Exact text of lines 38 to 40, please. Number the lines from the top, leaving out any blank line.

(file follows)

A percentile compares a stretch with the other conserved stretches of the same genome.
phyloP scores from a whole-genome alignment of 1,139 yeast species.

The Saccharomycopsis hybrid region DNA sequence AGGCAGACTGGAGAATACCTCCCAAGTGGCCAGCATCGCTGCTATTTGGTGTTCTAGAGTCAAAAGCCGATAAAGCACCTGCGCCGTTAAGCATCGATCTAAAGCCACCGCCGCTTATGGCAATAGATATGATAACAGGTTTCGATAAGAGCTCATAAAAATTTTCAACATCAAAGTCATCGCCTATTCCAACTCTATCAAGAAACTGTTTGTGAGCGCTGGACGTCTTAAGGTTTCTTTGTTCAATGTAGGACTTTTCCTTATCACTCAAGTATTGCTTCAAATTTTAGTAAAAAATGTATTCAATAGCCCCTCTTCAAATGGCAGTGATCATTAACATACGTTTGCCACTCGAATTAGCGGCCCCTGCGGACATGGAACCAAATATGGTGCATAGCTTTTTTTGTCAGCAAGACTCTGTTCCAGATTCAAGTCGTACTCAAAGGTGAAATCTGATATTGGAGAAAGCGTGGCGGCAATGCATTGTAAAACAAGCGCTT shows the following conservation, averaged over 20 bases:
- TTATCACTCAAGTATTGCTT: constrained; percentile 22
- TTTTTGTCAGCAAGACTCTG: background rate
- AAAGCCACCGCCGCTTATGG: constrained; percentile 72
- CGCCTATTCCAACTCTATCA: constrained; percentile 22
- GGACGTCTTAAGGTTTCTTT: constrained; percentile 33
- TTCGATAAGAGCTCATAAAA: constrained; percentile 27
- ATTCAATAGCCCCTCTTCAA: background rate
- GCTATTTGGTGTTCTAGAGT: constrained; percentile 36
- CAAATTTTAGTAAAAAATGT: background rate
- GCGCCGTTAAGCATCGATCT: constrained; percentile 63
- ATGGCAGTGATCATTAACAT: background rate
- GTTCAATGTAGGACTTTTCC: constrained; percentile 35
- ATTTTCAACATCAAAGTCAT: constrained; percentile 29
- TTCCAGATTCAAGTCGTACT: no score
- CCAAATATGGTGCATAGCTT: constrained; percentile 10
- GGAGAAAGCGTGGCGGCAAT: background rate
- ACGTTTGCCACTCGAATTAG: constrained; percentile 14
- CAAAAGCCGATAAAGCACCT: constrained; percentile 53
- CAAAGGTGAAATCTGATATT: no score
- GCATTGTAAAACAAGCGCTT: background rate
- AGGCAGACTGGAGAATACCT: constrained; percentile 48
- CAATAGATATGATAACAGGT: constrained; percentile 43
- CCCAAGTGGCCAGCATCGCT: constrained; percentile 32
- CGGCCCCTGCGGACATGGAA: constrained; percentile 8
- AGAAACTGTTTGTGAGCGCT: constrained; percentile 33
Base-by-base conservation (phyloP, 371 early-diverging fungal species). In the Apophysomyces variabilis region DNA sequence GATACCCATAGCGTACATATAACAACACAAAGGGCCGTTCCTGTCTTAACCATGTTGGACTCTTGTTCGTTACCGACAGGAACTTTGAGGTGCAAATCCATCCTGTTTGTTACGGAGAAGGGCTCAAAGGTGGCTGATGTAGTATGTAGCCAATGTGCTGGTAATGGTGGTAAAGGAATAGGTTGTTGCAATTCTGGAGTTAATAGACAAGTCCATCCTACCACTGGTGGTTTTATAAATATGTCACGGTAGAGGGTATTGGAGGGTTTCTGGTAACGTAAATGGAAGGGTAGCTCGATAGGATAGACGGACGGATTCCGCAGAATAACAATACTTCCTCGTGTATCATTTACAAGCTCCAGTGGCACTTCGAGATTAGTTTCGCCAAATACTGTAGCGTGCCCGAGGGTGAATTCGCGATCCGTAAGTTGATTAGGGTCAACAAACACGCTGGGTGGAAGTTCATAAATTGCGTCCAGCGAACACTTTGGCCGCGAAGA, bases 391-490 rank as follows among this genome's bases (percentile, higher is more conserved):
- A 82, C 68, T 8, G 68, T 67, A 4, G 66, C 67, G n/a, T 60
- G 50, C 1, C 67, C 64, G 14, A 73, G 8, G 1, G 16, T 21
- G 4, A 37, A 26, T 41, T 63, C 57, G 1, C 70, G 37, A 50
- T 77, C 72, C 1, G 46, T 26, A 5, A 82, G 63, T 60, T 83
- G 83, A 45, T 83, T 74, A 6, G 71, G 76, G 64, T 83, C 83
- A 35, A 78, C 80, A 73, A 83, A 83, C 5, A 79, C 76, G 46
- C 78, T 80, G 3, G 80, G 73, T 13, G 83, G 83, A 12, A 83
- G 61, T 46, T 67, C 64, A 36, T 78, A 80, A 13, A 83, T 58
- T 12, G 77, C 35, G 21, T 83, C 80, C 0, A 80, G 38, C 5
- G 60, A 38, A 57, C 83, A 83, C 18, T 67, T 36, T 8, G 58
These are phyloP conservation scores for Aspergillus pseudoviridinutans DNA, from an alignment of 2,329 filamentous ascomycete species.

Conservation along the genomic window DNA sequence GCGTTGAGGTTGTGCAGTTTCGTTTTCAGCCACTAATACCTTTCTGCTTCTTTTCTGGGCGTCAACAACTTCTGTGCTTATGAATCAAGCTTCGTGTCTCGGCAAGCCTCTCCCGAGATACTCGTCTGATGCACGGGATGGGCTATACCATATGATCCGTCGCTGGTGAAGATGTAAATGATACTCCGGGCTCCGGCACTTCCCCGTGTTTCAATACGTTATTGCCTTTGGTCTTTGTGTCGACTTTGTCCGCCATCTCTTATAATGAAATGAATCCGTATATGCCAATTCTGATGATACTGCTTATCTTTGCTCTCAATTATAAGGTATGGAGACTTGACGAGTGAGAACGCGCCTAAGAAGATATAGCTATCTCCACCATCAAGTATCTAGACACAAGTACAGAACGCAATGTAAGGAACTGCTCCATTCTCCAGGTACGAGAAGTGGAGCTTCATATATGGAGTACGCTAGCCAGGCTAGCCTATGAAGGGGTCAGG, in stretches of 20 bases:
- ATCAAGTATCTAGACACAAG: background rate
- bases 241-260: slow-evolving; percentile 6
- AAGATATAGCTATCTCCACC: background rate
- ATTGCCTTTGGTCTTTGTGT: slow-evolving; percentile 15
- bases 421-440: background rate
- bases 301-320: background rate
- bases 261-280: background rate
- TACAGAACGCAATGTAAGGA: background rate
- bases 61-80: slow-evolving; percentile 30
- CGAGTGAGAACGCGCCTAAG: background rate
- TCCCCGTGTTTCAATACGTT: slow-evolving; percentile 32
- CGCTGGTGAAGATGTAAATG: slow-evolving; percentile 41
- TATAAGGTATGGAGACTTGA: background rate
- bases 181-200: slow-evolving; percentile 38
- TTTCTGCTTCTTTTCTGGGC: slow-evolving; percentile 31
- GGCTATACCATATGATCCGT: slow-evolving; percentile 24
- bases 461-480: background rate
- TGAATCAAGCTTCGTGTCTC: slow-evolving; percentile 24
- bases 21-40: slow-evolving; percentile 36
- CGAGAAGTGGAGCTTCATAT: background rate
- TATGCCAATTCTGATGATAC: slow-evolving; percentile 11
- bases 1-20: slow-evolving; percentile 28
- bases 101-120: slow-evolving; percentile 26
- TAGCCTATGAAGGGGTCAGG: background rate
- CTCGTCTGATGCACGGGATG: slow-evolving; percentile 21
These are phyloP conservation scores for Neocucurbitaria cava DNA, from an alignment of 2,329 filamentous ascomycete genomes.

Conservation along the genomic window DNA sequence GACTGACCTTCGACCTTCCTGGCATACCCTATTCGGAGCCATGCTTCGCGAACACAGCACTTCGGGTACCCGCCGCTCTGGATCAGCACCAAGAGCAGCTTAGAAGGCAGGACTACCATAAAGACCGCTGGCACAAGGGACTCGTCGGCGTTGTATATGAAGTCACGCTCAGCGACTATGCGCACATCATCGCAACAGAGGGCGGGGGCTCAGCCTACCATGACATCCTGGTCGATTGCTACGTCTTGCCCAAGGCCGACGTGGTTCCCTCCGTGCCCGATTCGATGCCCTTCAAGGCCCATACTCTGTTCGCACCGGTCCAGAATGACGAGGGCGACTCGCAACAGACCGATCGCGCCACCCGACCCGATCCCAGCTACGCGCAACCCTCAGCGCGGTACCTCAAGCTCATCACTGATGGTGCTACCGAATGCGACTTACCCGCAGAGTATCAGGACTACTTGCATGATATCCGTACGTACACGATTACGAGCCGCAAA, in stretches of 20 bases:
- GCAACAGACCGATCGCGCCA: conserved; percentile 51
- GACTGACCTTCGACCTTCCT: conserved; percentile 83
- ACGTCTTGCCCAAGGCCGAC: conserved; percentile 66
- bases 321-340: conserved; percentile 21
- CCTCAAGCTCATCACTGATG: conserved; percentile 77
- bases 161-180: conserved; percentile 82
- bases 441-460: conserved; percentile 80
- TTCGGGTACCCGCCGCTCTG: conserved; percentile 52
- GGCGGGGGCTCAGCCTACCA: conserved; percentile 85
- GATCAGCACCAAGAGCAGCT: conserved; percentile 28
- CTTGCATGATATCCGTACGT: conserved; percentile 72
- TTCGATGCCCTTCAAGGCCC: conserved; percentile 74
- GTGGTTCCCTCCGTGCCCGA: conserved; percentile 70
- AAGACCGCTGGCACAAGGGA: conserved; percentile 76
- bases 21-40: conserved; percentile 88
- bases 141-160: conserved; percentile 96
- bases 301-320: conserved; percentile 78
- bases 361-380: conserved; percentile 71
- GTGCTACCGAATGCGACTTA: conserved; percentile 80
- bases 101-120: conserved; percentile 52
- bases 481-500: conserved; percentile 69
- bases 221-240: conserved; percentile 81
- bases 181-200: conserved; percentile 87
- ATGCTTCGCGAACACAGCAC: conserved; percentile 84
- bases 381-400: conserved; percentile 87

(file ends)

- T 12, G 77, C 35, G 21, T 83, C 80, C 0, A 80, G 38, C 5
- G 60, A 38, A 57, C 83, A 83, C 18, T 67, T 36, T 8, G 58
These are phyloP conservation scores for Aspergillus pseudoviridinutans DNA, from an alignment of 2,329 filamentous ascomycete species.